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Chief financial officers cited persistent labour shortages, the pandemic, climate change and higher inflation as the top risks facing their businesses © Christopher Furlong/Getty

British corporate leaders are planning to expand operations and increase investment in 2022, according to three surveys published on Monday, although bosses expressed some concern about labour shortages and the impact of the Omicron coronavirus variant.

The surveys suggest UK companies are entering the new year with greater optimism than usual and expecting strong consumer demand to provide a robust year of growth.

Ian Stewart, chief economist at Deloitte, which surveyed chief financial officers of 85 large UK businesses, said: “Like equity markets, which rallied into the new year, CFOs seem to be looking past Omicron and plan to focus their businesses on growth in 2022.”

The Deloitte survey showed that financial officers were keener to invest in 2022 than in any other year since it began to ask the question in 2009.

The main driver of planned higher investment this year was the expectation of strong UK and global demand for their company’s goods and services rather than policy instruments, such as the super deduction of capital spending in the corporate tax system, which runs until 2023, or the government’s levelling-up agenda.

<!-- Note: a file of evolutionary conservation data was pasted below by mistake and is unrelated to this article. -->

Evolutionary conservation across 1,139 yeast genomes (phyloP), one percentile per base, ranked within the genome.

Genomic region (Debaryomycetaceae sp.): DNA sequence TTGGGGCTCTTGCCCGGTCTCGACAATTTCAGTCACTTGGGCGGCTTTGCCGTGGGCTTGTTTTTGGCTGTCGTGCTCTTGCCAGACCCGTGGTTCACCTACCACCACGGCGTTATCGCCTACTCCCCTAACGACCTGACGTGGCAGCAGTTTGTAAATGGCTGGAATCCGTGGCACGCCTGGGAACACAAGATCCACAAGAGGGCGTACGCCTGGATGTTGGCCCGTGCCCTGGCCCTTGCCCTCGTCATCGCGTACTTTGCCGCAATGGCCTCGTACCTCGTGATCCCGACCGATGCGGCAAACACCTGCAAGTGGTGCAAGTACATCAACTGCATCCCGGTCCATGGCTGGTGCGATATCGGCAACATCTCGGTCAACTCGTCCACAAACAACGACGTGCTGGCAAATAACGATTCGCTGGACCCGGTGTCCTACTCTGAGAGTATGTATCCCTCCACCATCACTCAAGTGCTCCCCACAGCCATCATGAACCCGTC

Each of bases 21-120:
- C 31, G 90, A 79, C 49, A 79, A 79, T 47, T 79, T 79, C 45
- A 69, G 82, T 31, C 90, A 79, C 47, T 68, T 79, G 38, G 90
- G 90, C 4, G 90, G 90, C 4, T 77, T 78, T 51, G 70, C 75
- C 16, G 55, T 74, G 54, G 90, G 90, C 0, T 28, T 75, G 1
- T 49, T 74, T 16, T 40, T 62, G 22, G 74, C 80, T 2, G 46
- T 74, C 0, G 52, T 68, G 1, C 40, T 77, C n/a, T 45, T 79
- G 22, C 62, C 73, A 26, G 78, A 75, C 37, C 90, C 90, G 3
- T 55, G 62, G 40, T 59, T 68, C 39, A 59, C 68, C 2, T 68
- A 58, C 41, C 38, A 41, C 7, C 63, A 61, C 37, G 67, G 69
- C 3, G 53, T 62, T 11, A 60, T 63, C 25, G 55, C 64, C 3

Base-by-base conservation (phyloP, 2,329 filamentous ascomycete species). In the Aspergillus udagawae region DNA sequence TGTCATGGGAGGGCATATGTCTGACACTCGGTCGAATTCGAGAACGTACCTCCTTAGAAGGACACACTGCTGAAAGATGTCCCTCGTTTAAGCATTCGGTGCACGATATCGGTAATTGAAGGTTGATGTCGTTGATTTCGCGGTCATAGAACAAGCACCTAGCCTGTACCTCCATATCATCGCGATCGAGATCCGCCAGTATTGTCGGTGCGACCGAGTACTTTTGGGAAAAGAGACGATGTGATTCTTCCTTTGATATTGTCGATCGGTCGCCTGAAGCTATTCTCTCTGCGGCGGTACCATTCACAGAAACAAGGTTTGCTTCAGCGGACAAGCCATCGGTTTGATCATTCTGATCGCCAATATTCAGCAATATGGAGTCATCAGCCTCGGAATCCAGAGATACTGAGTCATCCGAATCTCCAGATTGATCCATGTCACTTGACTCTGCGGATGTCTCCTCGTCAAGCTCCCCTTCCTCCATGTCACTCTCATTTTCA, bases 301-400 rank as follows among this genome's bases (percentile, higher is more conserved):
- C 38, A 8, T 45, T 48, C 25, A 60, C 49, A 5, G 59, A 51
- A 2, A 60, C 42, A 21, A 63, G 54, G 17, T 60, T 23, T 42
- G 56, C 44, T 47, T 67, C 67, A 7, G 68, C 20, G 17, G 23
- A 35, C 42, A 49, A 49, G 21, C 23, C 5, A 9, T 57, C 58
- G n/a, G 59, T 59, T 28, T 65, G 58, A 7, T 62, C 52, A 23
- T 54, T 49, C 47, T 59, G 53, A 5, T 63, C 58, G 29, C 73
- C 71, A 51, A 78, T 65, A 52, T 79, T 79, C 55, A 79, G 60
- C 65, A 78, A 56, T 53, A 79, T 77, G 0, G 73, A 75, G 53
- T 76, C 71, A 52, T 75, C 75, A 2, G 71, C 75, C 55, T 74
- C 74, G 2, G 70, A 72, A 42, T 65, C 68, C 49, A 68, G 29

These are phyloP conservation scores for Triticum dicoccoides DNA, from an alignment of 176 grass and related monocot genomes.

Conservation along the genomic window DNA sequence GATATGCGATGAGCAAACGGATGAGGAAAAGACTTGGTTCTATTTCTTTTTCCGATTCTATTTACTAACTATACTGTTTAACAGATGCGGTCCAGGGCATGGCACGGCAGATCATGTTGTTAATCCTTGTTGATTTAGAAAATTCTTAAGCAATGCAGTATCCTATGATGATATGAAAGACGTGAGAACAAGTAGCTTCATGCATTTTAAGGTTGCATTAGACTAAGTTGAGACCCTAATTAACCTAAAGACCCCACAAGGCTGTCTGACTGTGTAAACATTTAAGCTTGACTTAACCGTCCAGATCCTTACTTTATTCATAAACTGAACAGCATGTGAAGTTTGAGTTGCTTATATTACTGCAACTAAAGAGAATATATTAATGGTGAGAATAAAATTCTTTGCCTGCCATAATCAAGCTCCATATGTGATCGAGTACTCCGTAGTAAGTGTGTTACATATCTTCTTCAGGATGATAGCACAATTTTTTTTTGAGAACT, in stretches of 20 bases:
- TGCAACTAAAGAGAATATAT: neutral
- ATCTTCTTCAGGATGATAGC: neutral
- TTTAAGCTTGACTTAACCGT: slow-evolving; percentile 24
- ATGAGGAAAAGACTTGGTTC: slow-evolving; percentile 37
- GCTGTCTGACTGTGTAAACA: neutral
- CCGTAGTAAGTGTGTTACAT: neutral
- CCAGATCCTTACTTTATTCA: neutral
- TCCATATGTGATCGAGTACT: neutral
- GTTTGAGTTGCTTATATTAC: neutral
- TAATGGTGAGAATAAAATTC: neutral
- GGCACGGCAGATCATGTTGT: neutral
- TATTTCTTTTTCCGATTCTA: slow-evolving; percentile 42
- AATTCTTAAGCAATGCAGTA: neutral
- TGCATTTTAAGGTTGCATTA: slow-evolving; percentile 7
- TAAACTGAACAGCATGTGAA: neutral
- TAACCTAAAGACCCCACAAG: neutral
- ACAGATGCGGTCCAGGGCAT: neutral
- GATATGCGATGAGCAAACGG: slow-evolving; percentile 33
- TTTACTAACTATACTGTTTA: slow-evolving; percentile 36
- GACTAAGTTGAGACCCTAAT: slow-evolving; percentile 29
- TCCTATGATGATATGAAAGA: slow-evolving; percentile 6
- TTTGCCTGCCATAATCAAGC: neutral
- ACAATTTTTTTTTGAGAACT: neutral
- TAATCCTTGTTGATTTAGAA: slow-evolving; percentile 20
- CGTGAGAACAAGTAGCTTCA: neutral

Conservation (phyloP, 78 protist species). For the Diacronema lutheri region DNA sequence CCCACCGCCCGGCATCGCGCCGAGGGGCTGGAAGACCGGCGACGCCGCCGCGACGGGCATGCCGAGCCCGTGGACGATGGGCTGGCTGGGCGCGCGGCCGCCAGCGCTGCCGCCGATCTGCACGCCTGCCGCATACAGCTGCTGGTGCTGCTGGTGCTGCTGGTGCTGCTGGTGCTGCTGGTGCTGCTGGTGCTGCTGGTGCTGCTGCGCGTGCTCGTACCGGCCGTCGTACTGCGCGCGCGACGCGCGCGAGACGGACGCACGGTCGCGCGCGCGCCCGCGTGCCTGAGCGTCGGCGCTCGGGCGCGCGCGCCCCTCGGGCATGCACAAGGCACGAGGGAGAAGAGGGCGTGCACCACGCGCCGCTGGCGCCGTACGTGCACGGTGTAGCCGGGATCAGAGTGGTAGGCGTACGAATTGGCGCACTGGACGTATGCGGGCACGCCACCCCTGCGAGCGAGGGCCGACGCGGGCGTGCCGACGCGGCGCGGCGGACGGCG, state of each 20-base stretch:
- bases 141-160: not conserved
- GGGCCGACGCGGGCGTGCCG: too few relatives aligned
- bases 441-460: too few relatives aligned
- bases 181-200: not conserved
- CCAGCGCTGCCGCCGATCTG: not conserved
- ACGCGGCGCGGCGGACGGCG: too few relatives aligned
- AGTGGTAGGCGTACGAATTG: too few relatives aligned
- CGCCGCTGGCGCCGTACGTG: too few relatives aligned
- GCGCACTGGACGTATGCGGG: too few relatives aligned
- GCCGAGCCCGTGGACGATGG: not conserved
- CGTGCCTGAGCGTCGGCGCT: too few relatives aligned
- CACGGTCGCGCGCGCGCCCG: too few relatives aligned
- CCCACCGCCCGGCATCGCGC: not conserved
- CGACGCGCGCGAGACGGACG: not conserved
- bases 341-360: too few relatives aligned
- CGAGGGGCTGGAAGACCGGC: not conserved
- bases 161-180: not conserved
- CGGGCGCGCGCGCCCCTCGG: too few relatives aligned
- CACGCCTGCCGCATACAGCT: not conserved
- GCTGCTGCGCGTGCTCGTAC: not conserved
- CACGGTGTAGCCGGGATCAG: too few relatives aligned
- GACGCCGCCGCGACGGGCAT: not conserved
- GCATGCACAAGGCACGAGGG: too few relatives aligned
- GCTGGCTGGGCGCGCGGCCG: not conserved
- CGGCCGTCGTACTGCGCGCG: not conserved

These senior executives also expected their company’s links to the EU to decline as the new barriers to trade from Brexit continued to bite.

But these impediments were a lesser concern than labour shortages, according to Stewart. “It is a measure both of the remarkable snapback in activity from the pandemic and the scale of the challenge today that CFOs rate labour shortages as the greatest risk to business,” he said.

In the survey, financial officers cited persistent labour shortages, the pandemic, climate change and higher inflation as the top risks facing their businesses, but were much less concerned about coronavirus than at the start of 2021.

Concerns about labour shortages were also evident in Make UK’s survey of the manufacturing sector, which represents about 10 per cent of the UK economy.

Make UK expects its part of the economy to have grown 6.9 per cent in 2021 as it recovered from the pandemic and is forecasting another relatively strong year in 2022, with a further 3.3 per cent expansion.

Stephen Phipson, chief executive of Make UK, said that manufacturers in Britain had shown their worth by emerging from the pandemic in a strong position. “While clouds remain on the horizon in the form of rapidly escalating costs and access to key skills, the outlook is more positive for those that remain adaptable, agile and innovative,” he said.

A slightly more downbeat assessment of the business environment came from BDO, the accountancy and business advisory firm. Its monthly indicators of business optimism and output fell in December amid the wave of Omicron infections although both indicators were still higher than their average levels.

Kaley Crossthwaite, a partner at BDO, said the drop in optimism in December stemmed from “ongoing uncertainty” concerning Omicron, supply chain disruption and inflationary pressures. She added: “While the health of the jobs market continues to be a glimmer of hope for employees and the government, it also demonstrates the difficulties that businesses are having recruiting and retaining staff.”

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